[It is the only name I will use now,] she replied. [I annoyed someone high up in the apparatus, and then no one came to look for me, so I do not care anymore.] She shrugged again, evocatively. [I am a daughter of the Motherland and that is all.] She turned to regard him. [And what did you find out about Yevgeniy?]
[There are few former Spetznaz in prison. Do you know what he did to get there?] His eyes gleamed. He liked little more than to spread gossip and rumor.
[I know that he was in Afghanistan. I know that his team was sent to die, and a field marshal died for that. He told me that he did not repent his action, just that it was needed.] Fyodor shrank a little.
[He killed many people before that field marshal. He taught you some fighting.]
She just nodded.
[Something like that,] she evaded.
[Be careful, girl. A woman with your skills may be useful, or some might consider you a danger.]
She was about to answer when the door opened. A dozen men in their early twenties strutted in, and she rolled her eyes. [The bastard Italians again.]
“Yo,” the first one – the one she’d warned – yelled. “We want that bitch in the back. Somebody yank her outta here so we can get the crap we need outta her.]
“You aren’t welcome,” Anatoly, the bartender, said with a thick accent. “Go away.”
The guy in the front reached into his belt and pulled a pistol – looked like a Glock – and leveled it. “Shut it, Russkie. We just want the bitch. Crackerjack wants to know what she knows about his kid.”
Piotr jumped over the bar, crying out as his hands shifted in ways he didn’t like, as his friends pulled out guns. “She’s bitch, but ours. Go away,” said the man with the tears tattooed under his eyes.
The standoff grew tense, until Marishka walked between them. “No shooting. It would upset Anatoly.” She turned to the guy in front. “You brought more toadies. Smarter than you look.” She shrugged. “Fine. I go with.”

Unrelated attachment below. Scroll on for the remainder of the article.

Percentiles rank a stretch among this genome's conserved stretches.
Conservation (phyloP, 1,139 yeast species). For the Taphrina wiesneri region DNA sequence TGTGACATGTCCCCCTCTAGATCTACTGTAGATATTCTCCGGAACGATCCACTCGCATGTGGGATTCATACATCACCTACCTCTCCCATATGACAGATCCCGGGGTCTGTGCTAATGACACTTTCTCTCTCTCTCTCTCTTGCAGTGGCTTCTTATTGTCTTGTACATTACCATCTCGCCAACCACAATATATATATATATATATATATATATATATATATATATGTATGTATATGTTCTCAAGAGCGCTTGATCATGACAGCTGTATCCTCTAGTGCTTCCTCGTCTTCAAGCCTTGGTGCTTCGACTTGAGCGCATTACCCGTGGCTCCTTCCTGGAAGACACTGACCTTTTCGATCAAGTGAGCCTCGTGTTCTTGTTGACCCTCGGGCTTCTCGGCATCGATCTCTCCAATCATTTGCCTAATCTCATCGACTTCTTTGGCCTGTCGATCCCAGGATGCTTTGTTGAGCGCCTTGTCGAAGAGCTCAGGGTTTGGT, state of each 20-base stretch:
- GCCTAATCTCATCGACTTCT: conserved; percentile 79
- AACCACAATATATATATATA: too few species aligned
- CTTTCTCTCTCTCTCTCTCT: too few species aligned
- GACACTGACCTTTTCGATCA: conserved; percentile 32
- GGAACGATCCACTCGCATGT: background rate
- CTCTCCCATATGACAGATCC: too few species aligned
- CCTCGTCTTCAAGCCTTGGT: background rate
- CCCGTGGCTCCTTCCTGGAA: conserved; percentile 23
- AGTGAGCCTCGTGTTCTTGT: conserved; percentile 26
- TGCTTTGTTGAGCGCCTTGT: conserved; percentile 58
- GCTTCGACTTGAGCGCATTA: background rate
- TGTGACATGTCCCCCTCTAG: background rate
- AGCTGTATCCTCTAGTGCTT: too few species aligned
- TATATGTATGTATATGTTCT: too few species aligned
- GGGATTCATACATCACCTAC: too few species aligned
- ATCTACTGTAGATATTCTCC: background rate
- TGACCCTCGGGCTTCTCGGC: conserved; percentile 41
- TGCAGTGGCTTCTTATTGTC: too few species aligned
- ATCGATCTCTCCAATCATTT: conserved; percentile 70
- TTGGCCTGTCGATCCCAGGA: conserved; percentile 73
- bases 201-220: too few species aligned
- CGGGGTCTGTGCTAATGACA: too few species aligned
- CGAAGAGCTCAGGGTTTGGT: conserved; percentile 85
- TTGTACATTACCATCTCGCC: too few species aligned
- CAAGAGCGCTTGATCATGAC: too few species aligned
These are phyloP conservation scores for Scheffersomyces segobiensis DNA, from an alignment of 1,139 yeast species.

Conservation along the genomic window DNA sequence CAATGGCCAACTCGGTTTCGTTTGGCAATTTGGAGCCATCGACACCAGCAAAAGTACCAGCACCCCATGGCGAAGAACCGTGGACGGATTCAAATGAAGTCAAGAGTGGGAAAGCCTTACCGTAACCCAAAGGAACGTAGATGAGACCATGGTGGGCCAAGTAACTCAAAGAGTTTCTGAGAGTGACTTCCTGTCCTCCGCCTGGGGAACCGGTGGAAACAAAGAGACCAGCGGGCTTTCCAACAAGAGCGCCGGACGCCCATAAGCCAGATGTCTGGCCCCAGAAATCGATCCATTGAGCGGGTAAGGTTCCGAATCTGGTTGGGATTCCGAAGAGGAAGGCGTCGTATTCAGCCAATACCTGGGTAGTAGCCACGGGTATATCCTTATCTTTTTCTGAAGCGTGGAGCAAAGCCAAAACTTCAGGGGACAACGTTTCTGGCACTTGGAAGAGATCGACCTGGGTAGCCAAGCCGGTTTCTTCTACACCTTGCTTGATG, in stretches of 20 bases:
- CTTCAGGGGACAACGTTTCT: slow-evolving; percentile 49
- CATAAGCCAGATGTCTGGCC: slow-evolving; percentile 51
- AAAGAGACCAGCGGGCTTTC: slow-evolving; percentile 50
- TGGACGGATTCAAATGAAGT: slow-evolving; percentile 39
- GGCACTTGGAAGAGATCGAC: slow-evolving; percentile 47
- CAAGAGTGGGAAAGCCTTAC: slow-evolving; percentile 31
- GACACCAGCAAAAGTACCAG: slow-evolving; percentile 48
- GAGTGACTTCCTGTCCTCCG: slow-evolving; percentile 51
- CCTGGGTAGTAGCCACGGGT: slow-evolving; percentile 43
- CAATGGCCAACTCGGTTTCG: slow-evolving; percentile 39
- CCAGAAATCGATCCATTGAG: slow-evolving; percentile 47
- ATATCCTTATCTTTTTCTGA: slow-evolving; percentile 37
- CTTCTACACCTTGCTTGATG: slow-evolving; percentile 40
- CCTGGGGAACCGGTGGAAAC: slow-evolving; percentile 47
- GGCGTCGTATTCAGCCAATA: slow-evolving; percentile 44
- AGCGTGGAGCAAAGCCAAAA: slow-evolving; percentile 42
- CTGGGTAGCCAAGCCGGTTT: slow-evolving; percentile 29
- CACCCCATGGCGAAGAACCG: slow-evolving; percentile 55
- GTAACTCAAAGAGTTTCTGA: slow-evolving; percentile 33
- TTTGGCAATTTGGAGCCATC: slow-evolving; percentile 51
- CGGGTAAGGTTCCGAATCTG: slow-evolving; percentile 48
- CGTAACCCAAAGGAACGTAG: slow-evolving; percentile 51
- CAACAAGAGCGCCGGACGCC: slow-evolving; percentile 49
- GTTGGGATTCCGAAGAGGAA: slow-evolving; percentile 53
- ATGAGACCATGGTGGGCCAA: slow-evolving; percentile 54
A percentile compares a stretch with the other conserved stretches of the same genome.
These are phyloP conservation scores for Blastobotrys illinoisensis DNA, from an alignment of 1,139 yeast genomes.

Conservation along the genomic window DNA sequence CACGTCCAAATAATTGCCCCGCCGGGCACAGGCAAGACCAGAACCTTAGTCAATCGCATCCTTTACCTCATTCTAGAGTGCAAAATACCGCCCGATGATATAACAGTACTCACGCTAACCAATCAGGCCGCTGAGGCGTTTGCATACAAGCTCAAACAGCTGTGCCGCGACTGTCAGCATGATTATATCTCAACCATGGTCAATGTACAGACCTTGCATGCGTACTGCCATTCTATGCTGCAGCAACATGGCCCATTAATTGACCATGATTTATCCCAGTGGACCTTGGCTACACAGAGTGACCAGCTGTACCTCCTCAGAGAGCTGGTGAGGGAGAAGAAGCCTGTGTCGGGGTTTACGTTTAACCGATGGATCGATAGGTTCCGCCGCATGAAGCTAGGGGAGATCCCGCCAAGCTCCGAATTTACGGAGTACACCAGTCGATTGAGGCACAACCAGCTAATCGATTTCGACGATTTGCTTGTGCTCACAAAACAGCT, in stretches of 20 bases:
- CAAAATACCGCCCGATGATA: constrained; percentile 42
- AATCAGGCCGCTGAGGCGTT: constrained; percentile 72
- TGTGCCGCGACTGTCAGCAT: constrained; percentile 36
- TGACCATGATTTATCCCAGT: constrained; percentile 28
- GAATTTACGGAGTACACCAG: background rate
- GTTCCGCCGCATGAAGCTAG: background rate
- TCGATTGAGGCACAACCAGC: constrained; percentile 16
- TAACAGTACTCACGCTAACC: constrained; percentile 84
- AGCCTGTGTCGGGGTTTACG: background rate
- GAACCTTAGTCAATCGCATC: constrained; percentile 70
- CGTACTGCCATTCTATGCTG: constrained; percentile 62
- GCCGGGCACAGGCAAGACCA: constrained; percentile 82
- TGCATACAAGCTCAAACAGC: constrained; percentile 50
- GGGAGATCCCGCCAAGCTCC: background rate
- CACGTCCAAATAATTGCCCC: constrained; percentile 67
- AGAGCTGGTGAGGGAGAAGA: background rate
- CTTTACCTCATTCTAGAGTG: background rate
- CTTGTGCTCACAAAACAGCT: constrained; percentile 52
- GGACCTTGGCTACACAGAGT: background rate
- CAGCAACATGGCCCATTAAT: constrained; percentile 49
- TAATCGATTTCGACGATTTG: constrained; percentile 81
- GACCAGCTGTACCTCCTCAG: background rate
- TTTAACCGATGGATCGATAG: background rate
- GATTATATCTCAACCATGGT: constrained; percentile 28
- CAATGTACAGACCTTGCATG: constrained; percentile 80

They lead her out to a long black car, and opened the door. Inside was Anthony “Crackerjack” Montonio, and there was a smoked glass barrier between the back and front seats. She sat down, and the door closed, the car starting to accelerate away from the curb.
“What happened to my kid?” he said, skipping any kind of niceties.
She shrugged, to take a moment to compose her accent. “Someone hit me. I wake up, he was gone. Too bad, he looked like good lay.”
“We’re gonna make sure we’re sure.” He pulled out a knife. “Let’s see if you tell the same story a finger down, you stupid bitch.”
“Is bad idea,” she said. “Very bad.”
“I gotta go kill my kid. You’ll be easy, Russkie.” He reached for her hand, and then she had her fist in his throat. He could barely breathe, barely move, and it all went dark.
She shook her hand, the one she used to block his carotid and his windpipe at the same time, then grabbed the knife. The door was locked, and with the knife’s hilt she tried to break the window. Of course it was bulletproof, and the car was starting to pull over, the sound probably having gotten attention from the driver. She shrugged, punched Crackerjack in the neck again to keep him out, and then buried the knife in the seat. Then she got herself ready to leap.
The door on the opposite side from Montonio, the one next to her, opened, and she got out of the way of her reflexes again, her fist going into the solar plexus of the guard, who fell down puking. One step, two, then a jump over the edge and she was falling towards the river. She hit the water, and her muscles started to cramp immediately.
Nothing to lose, she thought, and energized the vest. She reached into her jacket and pulled out her rebreather, putting it in her mouth, and started to swim, first under, then with her right side towards the bridge so she knew she was going south. By the time she pulled herself out, they were all gathered on the bridge, looking towards the other side. Soaking wet, she walked towards the Doubletree, dismissing the field.
“I need a room,” she said, shivering. “And someone to run to Target for me.” The gold card in her hand distracted the clerk, who checked her into a room and took down her information. She told them to leave it outside the room, and went up to the room to strip down and take a long hot shower. The Night wasn’t going out tonight, it seemed.
It was good, she thought, she’d left the car at home.